- The Washington Times - Friday, June 28, 2002

The House last night barely approved a Senate-passed bill that would raise the federal debt limit, sending the proposal to the president's desk despite loud objections from House Democrats.

The proposal, approved 215-214, would provide a $450 billion increase in the current $5.95 trillion cap on federal borrowing. The Democratic-led Senate passed it, 68-29, on June 11.

President Bush had urged Congress to raise the debt limit before it recess for the July Fourth holiday next week.

But House Democrats used the issue to accuse Republicans of fiscal irresponsibility, citing the tax cuts Republicans pushed through last year.

"Our fiscal house is in total disarray," said Rep. Jim Turner, Texas Democrat.

Republicans said the increase was made necessary by the September 11 terrorist attacks and pointed out the bill was authored by Senate Majority Leader Tom Daschle, South Dakota Democrat.

Democrats tried a parliamentary maneuver to change the bill to raise the debt limit by $150 billion for the short term and require that Congress balance the budget. The effort failed, 207-222.

The House then turned to bitter partisan debate over the Republicans' prescription-drug bill, which Republican leaders vowed to pass before the July Fourth recess. A final vote was expected early this morning, after the House passed the rules for debate sought by the Republican leadership late last night on a 218-213 vote.

The bill, estimated to cost $349 billion over 10 years, would create a voluntary prescription-drug program for Medicare beneficiaries and make changes to improve the Medicare program.

"It's one of the great accomplishments of this session," said bill sponsor Rep. Nancy L. Johnson, Connecticut Republican. "And we are going to be proud to pass this today."

Democrats railed against the Republican bill, saying it is a sham, provides inadequate drug coverage and would take a step toward privatizing Medicare by subsidizing insurance companies.

"Make no mistake the contempt for Medicare runs deep within this leadership," Rep. Louise M. Slaughter, New York Democrat, said of Republicans.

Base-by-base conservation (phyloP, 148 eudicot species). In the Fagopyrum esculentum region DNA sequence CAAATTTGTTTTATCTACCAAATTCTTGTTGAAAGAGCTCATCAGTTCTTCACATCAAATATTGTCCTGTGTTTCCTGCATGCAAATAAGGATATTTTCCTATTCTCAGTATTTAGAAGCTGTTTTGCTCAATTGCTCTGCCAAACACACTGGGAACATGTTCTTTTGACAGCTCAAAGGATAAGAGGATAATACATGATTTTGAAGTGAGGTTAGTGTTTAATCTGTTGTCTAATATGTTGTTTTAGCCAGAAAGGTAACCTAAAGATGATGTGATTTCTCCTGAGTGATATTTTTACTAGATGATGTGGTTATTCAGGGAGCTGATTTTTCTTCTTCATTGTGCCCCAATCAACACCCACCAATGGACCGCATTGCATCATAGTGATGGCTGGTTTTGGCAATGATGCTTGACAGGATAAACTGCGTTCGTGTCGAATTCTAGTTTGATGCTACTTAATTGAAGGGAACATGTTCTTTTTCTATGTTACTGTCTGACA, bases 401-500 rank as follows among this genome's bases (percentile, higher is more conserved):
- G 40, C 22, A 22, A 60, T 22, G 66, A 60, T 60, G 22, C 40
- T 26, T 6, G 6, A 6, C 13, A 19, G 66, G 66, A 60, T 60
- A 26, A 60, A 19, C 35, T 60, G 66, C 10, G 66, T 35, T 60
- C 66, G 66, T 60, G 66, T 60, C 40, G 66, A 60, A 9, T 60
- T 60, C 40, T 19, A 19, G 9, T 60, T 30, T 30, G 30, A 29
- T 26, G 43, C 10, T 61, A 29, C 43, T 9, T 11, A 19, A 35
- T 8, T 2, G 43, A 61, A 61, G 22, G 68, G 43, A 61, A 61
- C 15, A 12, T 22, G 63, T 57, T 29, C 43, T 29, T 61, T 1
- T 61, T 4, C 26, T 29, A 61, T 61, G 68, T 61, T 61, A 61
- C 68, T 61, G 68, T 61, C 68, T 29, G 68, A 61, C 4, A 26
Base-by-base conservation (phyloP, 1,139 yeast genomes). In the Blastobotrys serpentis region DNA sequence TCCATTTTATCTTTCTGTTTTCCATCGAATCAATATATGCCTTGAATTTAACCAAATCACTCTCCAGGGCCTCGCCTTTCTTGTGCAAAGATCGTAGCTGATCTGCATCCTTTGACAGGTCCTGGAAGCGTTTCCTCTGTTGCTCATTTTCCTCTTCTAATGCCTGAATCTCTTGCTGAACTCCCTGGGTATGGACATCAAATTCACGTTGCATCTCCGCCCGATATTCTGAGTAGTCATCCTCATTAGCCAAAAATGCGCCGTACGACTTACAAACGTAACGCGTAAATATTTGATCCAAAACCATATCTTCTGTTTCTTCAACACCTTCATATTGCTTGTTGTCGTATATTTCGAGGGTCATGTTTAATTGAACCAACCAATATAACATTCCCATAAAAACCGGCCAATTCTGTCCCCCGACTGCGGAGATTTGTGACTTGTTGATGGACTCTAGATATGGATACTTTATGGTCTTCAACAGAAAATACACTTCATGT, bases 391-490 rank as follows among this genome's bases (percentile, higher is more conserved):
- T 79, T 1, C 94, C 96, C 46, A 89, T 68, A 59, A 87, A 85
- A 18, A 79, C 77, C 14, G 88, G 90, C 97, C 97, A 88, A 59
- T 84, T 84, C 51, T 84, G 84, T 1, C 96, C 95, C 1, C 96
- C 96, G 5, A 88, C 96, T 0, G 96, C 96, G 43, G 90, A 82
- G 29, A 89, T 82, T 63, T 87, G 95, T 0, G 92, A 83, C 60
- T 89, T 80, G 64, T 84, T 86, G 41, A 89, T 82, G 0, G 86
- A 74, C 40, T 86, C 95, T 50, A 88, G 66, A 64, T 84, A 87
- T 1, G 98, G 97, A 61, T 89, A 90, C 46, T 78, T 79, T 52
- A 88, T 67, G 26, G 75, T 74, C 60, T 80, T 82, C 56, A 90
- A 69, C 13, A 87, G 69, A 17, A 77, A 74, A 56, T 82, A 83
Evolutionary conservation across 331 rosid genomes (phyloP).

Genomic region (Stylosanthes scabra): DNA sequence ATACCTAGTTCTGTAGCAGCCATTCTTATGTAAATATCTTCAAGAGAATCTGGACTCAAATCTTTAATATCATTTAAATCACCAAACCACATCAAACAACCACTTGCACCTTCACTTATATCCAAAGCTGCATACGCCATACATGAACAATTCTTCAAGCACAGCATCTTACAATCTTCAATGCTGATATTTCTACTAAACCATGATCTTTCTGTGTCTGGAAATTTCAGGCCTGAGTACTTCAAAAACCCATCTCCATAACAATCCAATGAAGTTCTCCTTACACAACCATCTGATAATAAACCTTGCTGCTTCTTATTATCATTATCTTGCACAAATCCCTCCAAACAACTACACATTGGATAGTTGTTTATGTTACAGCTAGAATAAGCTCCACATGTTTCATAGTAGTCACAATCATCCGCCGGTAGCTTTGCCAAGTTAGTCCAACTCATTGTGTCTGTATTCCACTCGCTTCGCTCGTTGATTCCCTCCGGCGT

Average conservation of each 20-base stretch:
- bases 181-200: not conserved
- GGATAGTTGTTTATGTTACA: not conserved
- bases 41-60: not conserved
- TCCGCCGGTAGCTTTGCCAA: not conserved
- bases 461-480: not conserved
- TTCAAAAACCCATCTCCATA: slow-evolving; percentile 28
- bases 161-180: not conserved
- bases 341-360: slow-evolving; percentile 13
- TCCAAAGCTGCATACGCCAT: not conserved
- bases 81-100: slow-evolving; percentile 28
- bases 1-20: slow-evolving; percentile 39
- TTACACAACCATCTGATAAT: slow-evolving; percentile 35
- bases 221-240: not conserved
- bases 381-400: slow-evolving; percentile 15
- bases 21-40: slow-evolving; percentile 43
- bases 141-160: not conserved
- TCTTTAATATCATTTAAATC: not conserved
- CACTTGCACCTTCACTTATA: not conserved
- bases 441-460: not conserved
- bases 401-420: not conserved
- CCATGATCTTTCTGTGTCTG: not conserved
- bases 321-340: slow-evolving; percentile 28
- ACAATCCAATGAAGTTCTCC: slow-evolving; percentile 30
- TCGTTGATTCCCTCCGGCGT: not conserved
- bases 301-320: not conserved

Democrats also complained that Republicans did not allow them to present an alternative prescription-drug bill, estimated to cost $800 billion over 10 years.

"The process is one of the most undemocratic I have ever seen," said Rep. John D. Dingell, Michigan Democrat and ranking member of the House Energy and Commerce Committee.

While both bills would use private companies to deliver the drug-benefit plans, the Republican bill would give them more flexibility in designing the plans allowing them to pick the drugs that would be covered and to offer their own alternative plan, as long as it is close to the bill's standard. Republicans say this would provide competition, resulting in lower costs for seniors.

Under the Republican plan, beneficiaries would have to meet a $250 deductible. After that, the government would pay 80 percent of a beneficiary's drug costs until they reach $1,000, and 50 percent of the next $1,000. From $2,000 to $3,700, the beneficiary would have to pay all drug costs, at which point the government would pick up the full tab. It would not specify a monthly premium, but the Congressional Budget Office estimates it would be $33 per month.

The Democrats' plan would provide fuller drug coverage. Beneficiaries would pay a $25 monthly premium and a $100 deductible. After that, the government would pay 80 percent of drug costs until a senior's drug cost reaches $2,000, at which point the government would pick up the full tab.

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